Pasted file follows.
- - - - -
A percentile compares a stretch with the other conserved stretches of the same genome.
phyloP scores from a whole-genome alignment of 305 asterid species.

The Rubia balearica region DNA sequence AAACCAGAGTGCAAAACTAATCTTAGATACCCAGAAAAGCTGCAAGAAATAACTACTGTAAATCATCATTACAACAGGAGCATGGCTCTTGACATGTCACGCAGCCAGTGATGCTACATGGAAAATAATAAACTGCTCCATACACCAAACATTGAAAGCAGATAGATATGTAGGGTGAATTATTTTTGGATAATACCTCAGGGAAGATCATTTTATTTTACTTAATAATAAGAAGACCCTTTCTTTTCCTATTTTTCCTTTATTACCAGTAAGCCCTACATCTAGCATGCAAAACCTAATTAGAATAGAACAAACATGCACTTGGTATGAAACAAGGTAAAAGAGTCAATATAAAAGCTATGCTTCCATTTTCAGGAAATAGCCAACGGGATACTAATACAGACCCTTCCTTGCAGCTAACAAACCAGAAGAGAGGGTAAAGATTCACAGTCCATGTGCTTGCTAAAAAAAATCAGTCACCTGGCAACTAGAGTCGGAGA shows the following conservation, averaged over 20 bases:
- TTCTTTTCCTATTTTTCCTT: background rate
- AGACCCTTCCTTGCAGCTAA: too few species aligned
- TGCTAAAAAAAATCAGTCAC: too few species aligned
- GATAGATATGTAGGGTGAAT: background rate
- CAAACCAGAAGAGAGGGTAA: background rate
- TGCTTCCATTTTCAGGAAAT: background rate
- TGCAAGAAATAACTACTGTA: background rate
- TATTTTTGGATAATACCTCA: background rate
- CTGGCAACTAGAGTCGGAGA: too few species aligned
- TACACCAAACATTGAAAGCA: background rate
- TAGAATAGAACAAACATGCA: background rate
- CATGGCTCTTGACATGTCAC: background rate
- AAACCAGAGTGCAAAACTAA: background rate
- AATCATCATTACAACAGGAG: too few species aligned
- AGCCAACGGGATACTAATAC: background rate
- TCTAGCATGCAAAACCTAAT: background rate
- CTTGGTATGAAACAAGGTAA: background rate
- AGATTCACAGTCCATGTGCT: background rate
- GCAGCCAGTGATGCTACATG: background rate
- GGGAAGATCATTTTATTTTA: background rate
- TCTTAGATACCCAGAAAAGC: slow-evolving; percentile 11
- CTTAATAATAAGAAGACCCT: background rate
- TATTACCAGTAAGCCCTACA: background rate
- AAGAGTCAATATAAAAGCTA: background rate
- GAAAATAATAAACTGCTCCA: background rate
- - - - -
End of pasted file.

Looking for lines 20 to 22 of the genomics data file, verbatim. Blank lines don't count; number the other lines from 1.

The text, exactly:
- CTTGGTATGAAACAAGGTAA: background rate
- AGATTCACAGTCCATGTGCT: background rate
- GCAGCCAGTGATGCTACATG: background rate